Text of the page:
- Gaza, which neither Israel nor Egypt want, will be politically detached from the West Bank and become a separate Hamas-governed entity on its own. The Fatah strongman Mohammed Dahlan could conceivably be installed as a kind of caretaker at the insistence of the US, Egypt and the Gulf States, both to ensure that Hamas “behaves” and as a token Fatah/PA presence. There are many signs of an Israeli-Hamas rapprochement: Hamas changing its charter to accommodate Israel; Minister of Defence Lieberman speaking of Israel rebuilding Gaza’s airport and seaport, and giving work permits to Gazans; and an almost unanimous consensus in the Israeli cabinet (except Lieberman) to build an island that would house Gaza’s seaport and infrastructural facilities. The rapprochement between Israel and the Saudi bloc, reflected in the demand that Qatar end its sponsorship of Hamas, and the strong security links between Israel and Egypt that constrain Hamas, create a regional environment in which this makes sense. Egypt may take part in international supervision of the Gazan state, but I doubt that it would assume actual control over it.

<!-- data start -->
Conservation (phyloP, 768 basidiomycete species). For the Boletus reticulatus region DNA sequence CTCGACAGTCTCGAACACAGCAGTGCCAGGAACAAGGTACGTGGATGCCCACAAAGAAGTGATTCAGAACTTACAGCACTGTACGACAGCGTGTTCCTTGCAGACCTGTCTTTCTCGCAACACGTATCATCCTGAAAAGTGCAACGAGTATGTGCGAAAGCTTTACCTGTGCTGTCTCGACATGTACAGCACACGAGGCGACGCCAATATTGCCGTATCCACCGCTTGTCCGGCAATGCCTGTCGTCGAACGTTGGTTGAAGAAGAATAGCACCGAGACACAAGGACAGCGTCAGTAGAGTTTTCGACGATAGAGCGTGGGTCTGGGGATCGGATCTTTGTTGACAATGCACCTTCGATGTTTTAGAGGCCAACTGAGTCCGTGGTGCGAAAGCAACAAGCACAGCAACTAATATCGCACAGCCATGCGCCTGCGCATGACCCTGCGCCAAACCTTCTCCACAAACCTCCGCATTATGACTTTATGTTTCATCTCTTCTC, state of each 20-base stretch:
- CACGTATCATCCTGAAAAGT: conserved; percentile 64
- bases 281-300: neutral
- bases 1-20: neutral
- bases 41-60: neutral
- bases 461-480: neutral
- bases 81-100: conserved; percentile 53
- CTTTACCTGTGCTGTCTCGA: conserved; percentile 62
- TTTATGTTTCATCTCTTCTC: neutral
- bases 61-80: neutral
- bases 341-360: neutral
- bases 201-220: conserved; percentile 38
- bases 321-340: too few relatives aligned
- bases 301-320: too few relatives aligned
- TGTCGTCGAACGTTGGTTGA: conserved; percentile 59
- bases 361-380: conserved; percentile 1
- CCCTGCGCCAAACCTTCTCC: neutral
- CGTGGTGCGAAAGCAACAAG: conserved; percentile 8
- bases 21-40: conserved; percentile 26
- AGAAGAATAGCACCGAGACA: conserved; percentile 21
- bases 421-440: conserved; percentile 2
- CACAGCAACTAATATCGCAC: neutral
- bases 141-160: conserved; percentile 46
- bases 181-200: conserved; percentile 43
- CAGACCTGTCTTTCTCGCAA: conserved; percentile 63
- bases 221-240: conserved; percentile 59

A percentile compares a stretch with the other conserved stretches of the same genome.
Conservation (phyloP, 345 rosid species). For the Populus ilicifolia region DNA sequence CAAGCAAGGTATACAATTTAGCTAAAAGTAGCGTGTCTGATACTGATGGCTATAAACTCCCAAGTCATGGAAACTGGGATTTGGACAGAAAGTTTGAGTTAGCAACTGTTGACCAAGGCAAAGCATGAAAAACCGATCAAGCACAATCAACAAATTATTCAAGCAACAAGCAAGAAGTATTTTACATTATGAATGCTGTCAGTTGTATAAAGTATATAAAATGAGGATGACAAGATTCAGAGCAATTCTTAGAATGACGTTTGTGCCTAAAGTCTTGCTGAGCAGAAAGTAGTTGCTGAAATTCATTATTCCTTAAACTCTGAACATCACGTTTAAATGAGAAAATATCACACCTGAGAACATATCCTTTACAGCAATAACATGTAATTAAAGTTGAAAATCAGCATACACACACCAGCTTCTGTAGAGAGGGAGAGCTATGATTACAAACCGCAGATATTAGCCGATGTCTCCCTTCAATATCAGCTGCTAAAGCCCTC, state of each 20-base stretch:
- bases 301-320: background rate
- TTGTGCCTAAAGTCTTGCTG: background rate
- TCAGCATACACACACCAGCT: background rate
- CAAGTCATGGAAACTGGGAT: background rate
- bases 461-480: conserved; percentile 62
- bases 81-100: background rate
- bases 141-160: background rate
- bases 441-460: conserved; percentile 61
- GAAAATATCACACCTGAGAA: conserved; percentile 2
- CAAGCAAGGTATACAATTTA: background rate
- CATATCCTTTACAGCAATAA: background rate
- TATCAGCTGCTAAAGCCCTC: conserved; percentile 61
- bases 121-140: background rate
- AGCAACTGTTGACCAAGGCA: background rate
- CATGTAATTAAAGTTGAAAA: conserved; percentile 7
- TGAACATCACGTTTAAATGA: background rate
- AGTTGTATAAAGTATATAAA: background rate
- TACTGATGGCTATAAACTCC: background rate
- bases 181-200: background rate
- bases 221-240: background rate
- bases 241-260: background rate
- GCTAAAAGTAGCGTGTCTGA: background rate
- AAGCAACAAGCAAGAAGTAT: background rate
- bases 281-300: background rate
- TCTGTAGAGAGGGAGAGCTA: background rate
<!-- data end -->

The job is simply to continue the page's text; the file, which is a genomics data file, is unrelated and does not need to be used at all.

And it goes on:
- In the West Bank Israel is moving fairly quickly to secure the promise made in the Bush letter (reaffirmed by Obama if not yet clearly by Trump) of annexing the settlement blocs. Israel annexed East Jerusalem half a century ago, and it has ceased to exist as a coherent urban entity. A major part of the settlement bloc annexation will be accomplished by simply annexing the three blocs of “greater” Jerusalem to the municipality: Givat Zeev, Ma’aleh Adumim (which extends as far as Jericho, thus compromising the contiguity of Palestinian territory) and the Etzion Bloc. Together with that sleight of hand, steps are already underway to detach 140,000 Palestinians who live in Jerusalem but beyond the wall from the Jerusalem municipality, thus restoring the Jewish majority to its desired 70 per cent or more while setting the stage for a historic “compromise”: either giving up “East Jerusalem” (now defined as the areas beyond the Wall) to the PA, or “allowing” the Palestinians to develop Al-Quds as a separate Israeli-controlled municipality.